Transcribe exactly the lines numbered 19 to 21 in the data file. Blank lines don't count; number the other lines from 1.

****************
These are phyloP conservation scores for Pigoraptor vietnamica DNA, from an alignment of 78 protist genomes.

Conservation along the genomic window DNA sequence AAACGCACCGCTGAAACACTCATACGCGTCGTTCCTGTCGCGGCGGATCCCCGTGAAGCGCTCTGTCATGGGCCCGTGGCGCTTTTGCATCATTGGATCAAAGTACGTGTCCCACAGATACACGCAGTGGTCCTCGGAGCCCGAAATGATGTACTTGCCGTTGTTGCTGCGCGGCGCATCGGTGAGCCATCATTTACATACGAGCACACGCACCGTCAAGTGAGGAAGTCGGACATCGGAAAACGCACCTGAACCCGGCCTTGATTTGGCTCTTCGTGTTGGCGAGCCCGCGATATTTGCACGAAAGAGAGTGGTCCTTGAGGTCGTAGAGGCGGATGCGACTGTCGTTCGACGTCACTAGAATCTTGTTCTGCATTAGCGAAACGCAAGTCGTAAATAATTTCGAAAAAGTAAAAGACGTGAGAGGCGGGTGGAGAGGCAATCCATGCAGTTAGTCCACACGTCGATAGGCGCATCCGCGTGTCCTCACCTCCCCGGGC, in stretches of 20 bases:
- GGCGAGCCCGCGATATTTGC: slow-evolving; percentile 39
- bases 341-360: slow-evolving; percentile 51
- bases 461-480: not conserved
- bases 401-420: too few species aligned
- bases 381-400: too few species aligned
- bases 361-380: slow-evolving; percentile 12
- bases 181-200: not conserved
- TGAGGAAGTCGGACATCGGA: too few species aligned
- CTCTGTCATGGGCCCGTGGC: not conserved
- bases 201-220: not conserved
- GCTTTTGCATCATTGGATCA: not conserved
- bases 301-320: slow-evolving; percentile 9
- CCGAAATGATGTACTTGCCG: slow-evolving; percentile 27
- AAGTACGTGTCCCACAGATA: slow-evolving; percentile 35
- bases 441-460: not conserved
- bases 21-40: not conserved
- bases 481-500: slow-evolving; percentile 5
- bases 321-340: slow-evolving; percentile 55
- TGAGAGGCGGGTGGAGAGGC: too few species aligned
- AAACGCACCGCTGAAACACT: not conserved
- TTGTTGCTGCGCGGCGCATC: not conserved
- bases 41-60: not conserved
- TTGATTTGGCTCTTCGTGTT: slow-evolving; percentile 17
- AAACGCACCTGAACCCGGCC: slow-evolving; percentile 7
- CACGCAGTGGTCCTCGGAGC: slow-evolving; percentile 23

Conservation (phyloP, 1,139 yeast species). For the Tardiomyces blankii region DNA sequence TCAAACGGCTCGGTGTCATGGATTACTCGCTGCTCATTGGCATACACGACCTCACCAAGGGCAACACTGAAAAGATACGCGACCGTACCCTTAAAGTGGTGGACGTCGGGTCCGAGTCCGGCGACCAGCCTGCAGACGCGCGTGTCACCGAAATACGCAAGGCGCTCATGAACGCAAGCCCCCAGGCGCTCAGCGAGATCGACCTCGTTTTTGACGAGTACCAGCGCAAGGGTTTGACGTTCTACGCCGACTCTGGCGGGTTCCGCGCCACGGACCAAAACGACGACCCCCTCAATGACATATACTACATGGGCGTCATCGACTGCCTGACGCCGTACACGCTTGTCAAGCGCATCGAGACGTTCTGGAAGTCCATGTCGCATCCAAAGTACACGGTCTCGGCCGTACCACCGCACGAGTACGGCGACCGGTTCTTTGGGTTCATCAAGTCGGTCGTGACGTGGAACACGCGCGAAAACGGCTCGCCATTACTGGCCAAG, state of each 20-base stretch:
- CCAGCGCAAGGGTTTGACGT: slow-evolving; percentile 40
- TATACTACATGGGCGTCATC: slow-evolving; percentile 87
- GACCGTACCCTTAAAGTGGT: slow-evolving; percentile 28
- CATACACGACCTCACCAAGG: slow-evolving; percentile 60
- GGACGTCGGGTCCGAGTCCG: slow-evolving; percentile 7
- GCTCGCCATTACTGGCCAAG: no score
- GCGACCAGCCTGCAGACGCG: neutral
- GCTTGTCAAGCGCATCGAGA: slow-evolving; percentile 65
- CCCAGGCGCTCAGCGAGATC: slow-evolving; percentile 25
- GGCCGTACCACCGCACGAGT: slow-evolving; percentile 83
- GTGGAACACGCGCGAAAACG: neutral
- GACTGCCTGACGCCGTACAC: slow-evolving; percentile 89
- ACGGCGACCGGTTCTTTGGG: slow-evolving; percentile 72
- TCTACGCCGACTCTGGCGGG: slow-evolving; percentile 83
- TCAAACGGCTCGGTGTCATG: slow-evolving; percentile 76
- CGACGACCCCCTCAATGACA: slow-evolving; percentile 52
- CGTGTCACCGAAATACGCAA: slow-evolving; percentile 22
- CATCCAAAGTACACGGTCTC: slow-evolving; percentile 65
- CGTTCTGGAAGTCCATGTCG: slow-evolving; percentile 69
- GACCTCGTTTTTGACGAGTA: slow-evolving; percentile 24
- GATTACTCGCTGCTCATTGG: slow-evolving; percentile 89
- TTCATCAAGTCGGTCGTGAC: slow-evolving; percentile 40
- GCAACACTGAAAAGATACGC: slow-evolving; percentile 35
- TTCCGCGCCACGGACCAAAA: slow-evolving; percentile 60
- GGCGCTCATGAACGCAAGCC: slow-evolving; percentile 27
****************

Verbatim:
- bases 481-500: slow-evolving; percentile 5
- bases 321-340: slow-evolving; percentile 55
- TGAGAGGCGGGTGGAGAGGC: too few species aligned